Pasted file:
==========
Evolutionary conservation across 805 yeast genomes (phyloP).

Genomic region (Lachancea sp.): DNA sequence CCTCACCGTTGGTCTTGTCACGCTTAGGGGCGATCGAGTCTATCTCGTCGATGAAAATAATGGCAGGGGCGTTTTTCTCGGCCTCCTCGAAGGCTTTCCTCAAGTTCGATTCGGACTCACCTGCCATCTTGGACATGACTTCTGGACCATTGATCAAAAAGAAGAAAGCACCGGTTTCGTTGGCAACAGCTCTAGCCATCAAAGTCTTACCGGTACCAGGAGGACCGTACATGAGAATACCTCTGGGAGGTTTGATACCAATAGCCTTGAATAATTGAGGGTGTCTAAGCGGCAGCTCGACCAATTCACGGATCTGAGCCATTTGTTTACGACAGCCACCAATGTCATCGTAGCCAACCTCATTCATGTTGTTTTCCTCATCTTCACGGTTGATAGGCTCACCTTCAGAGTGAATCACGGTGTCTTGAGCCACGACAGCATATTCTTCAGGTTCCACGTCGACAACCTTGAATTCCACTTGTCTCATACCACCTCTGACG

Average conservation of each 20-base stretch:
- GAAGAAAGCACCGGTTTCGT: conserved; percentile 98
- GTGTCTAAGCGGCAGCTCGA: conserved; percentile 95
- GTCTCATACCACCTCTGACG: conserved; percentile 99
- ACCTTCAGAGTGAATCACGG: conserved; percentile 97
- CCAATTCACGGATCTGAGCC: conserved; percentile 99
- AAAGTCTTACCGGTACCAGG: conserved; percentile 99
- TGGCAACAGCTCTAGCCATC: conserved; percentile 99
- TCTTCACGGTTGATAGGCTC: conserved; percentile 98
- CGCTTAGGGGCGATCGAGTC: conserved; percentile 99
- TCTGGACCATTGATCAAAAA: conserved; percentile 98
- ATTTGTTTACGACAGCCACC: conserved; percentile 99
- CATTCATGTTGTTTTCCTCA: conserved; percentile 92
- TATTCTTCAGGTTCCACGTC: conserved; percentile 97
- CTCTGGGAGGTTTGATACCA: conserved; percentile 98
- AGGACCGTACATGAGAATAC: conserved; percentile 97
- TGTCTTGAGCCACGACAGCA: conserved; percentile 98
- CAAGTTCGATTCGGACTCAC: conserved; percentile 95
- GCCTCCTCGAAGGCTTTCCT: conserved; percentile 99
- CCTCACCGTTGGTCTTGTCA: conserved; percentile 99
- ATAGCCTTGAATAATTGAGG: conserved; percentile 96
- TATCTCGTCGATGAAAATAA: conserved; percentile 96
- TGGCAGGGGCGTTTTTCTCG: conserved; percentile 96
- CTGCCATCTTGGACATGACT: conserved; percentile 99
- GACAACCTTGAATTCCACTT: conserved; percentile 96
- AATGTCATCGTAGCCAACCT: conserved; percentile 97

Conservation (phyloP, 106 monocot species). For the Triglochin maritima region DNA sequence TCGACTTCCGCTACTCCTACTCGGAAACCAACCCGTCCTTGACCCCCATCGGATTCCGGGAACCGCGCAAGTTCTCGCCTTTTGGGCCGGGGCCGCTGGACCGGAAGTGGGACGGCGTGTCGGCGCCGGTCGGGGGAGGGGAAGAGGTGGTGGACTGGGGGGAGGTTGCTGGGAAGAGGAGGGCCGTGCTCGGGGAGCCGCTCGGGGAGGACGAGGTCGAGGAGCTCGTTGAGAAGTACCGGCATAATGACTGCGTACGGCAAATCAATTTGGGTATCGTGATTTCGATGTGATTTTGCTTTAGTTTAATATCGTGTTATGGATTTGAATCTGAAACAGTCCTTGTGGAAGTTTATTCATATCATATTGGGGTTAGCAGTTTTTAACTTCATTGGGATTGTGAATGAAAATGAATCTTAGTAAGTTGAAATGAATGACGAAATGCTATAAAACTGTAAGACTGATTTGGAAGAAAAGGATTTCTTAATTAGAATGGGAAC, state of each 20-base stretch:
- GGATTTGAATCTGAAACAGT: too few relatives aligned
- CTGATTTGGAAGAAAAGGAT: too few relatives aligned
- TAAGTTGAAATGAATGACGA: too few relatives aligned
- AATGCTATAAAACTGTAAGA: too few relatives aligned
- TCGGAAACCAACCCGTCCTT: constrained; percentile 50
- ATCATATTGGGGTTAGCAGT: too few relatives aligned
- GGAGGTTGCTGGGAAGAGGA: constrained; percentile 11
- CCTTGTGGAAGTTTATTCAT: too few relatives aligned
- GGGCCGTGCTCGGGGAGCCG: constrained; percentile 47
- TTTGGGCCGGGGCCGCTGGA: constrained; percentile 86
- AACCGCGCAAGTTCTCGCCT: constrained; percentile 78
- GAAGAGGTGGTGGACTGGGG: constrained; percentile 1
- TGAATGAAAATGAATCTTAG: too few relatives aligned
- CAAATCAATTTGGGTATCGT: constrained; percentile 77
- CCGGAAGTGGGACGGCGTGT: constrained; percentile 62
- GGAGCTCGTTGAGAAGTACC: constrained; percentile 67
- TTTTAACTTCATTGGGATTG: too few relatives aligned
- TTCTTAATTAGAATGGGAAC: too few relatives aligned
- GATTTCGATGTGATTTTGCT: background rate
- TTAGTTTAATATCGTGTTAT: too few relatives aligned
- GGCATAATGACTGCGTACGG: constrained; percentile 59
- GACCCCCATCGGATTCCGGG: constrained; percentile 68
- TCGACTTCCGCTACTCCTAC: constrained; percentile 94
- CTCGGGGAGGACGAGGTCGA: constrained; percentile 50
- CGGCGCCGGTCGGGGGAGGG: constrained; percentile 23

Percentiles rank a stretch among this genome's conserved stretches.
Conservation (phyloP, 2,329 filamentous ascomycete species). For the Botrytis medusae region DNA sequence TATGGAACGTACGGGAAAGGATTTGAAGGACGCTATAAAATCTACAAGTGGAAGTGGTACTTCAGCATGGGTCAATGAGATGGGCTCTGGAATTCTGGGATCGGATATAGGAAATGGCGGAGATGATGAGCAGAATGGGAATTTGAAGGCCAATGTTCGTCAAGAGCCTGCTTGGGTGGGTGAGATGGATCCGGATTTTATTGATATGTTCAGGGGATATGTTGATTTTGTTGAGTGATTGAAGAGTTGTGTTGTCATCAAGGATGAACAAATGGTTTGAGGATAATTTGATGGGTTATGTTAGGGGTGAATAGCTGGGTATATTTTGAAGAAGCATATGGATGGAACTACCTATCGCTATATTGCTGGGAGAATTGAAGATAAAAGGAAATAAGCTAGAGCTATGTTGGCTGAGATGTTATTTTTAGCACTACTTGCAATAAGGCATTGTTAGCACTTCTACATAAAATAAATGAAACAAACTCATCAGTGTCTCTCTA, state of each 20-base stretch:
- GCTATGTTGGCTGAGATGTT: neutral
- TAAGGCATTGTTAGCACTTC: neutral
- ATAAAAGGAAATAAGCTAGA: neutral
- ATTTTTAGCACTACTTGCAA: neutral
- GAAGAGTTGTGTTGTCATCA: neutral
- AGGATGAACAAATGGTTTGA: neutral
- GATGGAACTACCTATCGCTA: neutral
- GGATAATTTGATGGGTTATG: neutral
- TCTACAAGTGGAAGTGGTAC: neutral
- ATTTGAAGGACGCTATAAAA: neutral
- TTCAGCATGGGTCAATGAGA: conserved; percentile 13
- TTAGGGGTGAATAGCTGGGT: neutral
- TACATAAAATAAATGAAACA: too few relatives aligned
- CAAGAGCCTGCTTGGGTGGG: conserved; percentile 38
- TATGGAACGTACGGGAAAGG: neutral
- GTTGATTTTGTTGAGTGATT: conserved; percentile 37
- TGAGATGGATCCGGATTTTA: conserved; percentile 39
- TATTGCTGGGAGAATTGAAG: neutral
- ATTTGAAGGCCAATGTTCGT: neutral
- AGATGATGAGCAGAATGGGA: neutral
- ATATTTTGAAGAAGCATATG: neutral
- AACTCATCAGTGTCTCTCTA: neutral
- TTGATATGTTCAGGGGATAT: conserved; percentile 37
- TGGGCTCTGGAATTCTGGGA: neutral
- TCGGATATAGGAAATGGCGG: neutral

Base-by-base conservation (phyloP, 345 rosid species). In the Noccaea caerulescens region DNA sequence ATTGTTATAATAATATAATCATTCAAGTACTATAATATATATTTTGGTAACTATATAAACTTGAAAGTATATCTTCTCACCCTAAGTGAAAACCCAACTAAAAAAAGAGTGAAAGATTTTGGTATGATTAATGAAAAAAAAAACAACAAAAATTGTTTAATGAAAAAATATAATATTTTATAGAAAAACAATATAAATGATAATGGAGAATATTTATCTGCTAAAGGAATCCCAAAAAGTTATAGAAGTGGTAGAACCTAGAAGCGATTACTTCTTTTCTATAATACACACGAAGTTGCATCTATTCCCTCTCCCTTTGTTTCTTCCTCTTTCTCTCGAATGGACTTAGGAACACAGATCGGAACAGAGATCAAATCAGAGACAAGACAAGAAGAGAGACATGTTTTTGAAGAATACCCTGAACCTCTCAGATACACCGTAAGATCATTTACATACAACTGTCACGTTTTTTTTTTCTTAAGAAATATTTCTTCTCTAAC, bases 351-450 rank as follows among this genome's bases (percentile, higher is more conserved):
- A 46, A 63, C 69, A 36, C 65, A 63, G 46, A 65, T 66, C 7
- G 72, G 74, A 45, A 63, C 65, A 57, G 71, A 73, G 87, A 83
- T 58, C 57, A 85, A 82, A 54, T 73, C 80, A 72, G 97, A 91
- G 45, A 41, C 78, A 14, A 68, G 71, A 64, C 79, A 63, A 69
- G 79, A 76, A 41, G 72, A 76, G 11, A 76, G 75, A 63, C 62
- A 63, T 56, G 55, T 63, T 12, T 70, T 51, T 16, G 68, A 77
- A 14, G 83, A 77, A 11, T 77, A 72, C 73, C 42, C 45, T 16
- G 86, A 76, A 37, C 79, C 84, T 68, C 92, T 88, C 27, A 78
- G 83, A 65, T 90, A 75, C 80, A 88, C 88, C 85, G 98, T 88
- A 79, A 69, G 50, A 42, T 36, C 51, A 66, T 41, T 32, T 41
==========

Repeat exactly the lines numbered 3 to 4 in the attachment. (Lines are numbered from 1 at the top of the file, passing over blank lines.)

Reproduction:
Average conservation of each 20-base stretch:
- GAAGAAAGCACCGGTTTCGT: conserved; percentile 98